Thursday, November 16, 2006

Time for a Plug

The first time I sat in front of the google search page and typed,”Christian Homeschool Curriculum”, I was completely unprepared for the barrage of information to flood across the screen. I read for hours…until the screen blurred and my eyes crossed (not pretty!). I did this research each evening for several days. To no avail really. There were so many ideas and study plans and methodologies and catalogues and opinions. I had no experience with which to filter through or narrow down. I ended my internet search more overwhelmed than when I started. In the years that have followed, I have learned to depend on the recommendations of friends who are also homeschooling.

On our last furlough, my wise, brilliant, stunning friend Jana (☺ you are SO welcome!) recommended a new curriculum many of her friends were using.

It is called My Father’s World and I LOVE IT!!!!

I choose to plug it here, because, while I have enjoyed many of the aspects of programs and curriculums we have used over the years I have never found THE one that fits our family perfectly. Until now.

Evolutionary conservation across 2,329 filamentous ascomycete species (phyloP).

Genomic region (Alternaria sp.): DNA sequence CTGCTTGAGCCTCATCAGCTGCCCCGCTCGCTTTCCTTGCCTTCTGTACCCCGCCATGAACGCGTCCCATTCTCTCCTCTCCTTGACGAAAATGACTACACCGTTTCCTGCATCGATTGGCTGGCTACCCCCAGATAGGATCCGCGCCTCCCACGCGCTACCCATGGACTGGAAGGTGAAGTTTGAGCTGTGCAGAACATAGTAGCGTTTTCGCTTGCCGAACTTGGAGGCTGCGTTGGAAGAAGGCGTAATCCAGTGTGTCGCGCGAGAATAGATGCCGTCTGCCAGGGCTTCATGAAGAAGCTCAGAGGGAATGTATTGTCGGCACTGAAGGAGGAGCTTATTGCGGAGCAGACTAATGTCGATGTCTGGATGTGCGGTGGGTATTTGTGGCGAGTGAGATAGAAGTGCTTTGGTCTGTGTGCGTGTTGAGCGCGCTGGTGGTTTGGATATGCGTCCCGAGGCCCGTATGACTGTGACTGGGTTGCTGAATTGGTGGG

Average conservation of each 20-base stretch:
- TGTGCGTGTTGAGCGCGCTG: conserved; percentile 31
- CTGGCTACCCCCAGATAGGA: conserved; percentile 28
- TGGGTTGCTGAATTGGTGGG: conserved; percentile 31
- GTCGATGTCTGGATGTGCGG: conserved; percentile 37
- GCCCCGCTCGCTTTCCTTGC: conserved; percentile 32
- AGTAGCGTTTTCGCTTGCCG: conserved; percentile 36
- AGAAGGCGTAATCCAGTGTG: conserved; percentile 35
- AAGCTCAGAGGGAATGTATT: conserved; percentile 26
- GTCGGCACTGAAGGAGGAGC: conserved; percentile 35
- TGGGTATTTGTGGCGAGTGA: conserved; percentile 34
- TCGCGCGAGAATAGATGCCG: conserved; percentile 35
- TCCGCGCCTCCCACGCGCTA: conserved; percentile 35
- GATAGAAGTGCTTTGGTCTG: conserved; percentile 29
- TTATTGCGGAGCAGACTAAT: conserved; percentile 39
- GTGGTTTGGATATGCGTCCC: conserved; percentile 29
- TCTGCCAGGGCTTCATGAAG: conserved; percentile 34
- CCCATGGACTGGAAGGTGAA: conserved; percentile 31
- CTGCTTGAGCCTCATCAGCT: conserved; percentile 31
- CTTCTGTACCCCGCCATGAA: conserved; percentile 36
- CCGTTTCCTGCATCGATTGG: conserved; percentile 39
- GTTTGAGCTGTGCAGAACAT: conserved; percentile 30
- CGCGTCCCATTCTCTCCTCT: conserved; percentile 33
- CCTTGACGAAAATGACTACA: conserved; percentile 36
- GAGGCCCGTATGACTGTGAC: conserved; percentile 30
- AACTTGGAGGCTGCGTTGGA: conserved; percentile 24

You see, I am a task oriented list maker. Most curriculum packages are, in essence, really LONG lists. Most curriculum writers include the “disclaimer” which says, “Do NOT expect yourself to complete every activity, blah,blah,blah, choose what is best for your family, blah,blah,blah, no one can complete everything, blah.”
Truth--I’m really not good at the filtering. Despite the writer’s warnings I see before me a list. I start at the top and begin checking stuff off. At the end of the day when the list isn’t complete, I begin gathering discouragement.

Well, that has all changed with this curriculum written by a woman who understands me.

Okay, I know, its not ALL about me. ☺

This curriculum has basically 4 full days of activities--a good combination of read alouds and hands on activities and discussion.

Many of the books are the same as other popular and strong curriculums but they are served in smaller bites.

It is very easy to use for more than one age student.

My kids LOVE the program and the books!

A large majority of our science projects have actually worked!

It was HALF the cost of the previous curriculum we were using.

And at the end of every day there are more checks on the list than not!

Everybody wins.

Check it out at www.mfwbooks.com

Tell them Cheryl sent you. ☺